The TSX is not as overvalued as the U.S. stock market. Because of the corporate tax cuts granted to American companies, earnings increased. Those tax breaks were incorporated into the stock prices, making them seriously overpriced.
If you think the TSX is also overpriced, you can purchase consumer cyclical stocks like Finning International (TSX:FTT) and Linamar (TSX:LNR). The stocks could be short-term trading opportunities or long-term holdings depending on your financial objectives.
The CAT brand
Finning International is the largest Caterpillar dealer that sells, rents, finances, and provides customer support services for equipment and engines made by Caterpillar. The CAT brand is synonymous with heavy equipment.
Market analysts have mixed reactions or observations to Finning as a stock investment. One side says that FTT is a deeply cyclical stock because the demand for Caterpillar equipment is also cyclical. Hence, short-term investors purchase the stock for trading opportunities.
But those with better understanding of the behaviour of the business see Finning as a good long-term hold. The company pays 3.4% dividend with a payout ratio of 70.8%. Long-term investors are aware of the seasonal strength of Finning. Therefore, the spikes and dips are part and parcel of the investment choice.
In terms of stock performance, FTT is up by only 2.77% year to date. Finning is underperforming on account of exaggerated recession fears. But if you look at the financials, the company has a great balance sheet. Net income has averaged $224 million the last two years at average revenue of $6.6 billion.
The growth estimate this year is 4.8% and 19.7% in 2020. Hence, any pullback is a buying signal, but don’t expect the price to hit rock bottom. There’s a potential upside of 41.4% in the next 12 months if the growth estimate holds true.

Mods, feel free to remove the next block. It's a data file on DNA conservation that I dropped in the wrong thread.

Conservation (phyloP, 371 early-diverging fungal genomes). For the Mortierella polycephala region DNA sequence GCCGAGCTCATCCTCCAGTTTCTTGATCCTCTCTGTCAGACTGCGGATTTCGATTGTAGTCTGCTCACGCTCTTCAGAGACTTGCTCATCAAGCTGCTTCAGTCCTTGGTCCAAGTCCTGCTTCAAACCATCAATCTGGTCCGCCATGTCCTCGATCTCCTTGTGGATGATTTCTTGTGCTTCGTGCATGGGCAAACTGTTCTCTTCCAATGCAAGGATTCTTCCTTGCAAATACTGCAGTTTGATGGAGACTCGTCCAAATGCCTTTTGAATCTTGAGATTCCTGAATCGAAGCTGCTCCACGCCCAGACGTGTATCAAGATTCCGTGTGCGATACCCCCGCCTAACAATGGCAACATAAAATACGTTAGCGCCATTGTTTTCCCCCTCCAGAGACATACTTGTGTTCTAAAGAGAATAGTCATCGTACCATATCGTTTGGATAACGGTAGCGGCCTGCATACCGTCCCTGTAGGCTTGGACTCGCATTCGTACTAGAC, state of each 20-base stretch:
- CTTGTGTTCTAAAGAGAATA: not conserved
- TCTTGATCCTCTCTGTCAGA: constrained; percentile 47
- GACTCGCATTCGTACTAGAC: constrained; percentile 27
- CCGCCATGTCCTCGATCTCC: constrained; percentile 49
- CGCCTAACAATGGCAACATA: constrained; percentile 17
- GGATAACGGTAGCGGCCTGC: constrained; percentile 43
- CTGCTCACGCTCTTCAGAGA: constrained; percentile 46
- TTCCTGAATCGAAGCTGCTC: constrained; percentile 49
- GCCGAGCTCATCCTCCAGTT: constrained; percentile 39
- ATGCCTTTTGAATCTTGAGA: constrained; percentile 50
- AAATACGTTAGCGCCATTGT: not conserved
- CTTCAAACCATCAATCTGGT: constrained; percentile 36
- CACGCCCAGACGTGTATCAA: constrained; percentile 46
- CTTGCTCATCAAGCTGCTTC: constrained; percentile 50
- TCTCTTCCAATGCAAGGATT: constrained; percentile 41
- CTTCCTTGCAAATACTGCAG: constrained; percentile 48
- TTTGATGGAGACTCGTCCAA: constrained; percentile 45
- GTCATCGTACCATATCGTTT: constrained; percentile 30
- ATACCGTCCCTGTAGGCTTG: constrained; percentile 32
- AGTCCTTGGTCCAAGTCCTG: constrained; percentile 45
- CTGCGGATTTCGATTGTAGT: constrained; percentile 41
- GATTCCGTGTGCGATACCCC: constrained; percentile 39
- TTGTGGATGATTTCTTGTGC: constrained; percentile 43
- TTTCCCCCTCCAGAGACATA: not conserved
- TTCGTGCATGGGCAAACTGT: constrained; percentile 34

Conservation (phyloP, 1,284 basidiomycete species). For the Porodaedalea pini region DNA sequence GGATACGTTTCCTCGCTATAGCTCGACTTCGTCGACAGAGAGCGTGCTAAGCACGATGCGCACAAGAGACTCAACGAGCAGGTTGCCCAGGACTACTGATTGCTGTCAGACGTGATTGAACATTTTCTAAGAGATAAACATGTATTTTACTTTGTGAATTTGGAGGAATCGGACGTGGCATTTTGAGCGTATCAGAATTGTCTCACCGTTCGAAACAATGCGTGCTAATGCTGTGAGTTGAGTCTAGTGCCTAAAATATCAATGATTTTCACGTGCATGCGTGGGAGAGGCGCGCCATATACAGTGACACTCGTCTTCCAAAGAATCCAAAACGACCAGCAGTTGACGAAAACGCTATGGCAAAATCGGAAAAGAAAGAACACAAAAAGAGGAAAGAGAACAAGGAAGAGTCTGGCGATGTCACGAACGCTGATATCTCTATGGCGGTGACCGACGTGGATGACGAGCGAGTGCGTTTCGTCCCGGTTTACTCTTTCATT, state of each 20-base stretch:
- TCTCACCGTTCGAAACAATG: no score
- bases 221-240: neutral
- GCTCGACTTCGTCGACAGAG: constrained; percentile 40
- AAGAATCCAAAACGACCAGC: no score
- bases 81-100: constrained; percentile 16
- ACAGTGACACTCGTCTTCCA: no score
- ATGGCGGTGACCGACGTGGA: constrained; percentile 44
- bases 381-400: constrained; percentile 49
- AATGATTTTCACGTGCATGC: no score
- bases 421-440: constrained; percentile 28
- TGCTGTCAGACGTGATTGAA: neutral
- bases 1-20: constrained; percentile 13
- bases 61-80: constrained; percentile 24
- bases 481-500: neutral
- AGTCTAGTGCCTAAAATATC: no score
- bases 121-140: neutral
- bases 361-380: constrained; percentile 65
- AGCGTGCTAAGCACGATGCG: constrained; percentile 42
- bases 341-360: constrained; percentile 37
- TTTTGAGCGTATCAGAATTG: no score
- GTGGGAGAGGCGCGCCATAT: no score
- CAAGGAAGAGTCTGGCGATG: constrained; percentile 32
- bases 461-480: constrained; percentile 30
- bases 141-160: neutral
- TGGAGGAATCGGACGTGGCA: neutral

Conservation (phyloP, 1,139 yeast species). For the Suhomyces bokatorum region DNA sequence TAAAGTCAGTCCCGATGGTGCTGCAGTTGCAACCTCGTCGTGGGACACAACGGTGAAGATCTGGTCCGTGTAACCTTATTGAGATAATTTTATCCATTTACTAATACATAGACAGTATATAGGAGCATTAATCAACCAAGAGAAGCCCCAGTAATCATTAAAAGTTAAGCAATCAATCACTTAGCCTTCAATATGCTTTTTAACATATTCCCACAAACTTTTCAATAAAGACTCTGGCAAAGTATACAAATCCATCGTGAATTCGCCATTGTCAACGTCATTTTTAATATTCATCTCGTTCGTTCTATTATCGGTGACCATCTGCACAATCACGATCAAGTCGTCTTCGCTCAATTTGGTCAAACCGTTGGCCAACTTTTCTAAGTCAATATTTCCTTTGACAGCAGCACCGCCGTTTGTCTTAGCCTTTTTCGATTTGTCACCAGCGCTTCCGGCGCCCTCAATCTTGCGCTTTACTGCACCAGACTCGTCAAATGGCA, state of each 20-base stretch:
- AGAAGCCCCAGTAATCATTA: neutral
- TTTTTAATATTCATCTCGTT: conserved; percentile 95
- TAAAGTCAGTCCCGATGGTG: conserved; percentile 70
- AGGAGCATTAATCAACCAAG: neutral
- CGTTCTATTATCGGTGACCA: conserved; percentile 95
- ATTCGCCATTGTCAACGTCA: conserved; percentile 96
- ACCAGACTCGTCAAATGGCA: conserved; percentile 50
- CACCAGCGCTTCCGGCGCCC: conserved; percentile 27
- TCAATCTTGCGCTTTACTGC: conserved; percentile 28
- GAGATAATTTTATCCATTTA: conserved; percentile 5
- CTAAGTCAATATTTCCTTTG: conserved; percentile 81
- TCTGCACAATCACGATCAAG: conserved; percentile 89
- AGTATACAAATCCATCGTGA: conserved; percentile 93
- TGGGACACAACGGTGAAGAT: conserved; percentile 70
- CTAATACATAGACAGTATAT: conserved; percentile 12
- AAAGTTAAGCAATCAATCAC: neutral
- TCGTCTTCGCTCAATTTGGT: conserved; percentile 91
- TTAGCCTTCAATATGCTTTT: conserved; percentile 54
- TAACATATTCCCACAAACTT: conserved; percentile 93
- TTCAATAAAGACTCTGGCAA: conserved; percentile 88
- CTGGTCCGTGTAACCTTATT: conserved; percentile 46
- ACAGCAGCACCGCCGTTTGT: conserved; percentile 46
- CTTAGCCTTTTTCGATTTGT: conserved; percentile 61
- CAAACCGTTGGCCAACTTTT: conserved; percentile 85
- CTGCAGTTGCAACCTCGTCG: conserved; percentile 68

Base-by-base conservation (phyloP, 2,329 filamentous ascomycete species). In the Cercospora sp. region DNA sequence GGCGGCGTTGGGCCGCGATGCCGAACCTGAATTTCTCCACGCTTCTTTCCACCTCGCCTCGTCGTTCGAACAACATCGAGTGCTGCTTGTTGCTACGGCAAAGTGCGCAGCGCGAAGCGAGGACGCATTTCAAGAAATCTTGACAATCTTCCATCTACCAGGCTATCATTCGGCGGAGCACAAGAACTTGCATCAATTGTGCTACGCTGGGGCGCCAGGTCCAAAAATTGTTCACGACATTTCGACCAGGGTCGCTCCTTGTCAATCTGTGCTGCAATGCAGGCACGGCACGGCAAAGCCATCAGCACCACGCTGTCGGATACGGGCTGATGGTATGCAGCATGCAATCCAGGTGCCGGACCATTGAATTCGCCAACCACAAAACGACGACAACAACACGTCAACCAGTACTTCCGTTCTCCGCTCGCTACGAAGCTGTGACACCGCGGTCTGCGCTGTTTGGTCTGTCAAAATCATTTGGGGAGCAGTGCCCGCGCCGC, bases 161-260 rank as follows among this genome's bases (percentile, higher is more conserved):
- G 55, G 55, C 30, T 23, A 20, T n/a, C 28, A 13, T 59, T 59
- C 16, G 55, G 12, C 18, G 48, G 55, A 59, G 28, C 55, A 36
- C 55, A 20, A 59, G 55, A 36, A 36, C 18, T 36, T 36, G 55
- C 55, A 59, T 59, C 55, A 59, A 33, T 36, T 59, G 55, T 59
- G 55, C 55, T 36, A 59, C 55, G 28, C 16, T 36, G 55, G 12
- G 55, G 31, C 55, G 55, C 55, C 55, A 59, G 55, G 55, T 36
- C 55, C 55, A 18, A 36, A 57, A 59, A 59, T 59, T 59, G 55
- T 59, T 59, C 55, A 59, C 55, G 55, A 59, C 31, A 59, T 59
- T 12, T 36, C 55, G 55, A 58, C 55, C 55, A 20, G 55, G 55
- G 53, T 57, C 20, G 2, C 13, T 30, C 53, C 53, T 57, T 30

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Laser focused on growth
Linamar, Canada’s second-largest automobile parts manufacturer, is another cyclical stock that’s beset by recession fears. LNR is underperforming, although it’s up 2.5% year to date. Unfortunately, the stock performance is not reflective of the company’s true state of affairs.
The company is delivering net income of over $500 million annually for the last three years. CEO Linda Hasenfratz, the inheritor of the family business, is the driving force behind the global success of the $3 billion manufacturing company.
The Q1 2019 results showed sales rising by 4.3% to $1.9 million versus Q1 2018 amid a market slowdown and tough environment. But despite the $27.2 million drop in operating earnings, the company remains laser focused on continuing to increase both top and bottom line in 2019. The recent Canada-U.S.-Mexico auto parts tariff issue posed a challenge to earnings growth.
Again, investors should understand the intricacies of the auto parts business to appreciate Linamar. The company pays 1% dividend with a payout ratio of 5.6%. Over time and as earnings grow, we could expect some dividend growth. For now, there’s a potential 73.2% capital gain if you were to go by analysts’ forecasts.
This article represents the opinion of the writer, who may disagree with the “official” recommendation position of a Motley Fool premium service or advisor. We’re Motley! Questioning an investing thesis — even one of our own — helps us all think critically about investing and make decisions that help us become smarter, happier, and richer, so we sometimes publish articles that may not be in line with recommendations, rankings or other content.
Fool contributor Christopher Liew has no position in any of the stocks mentioned.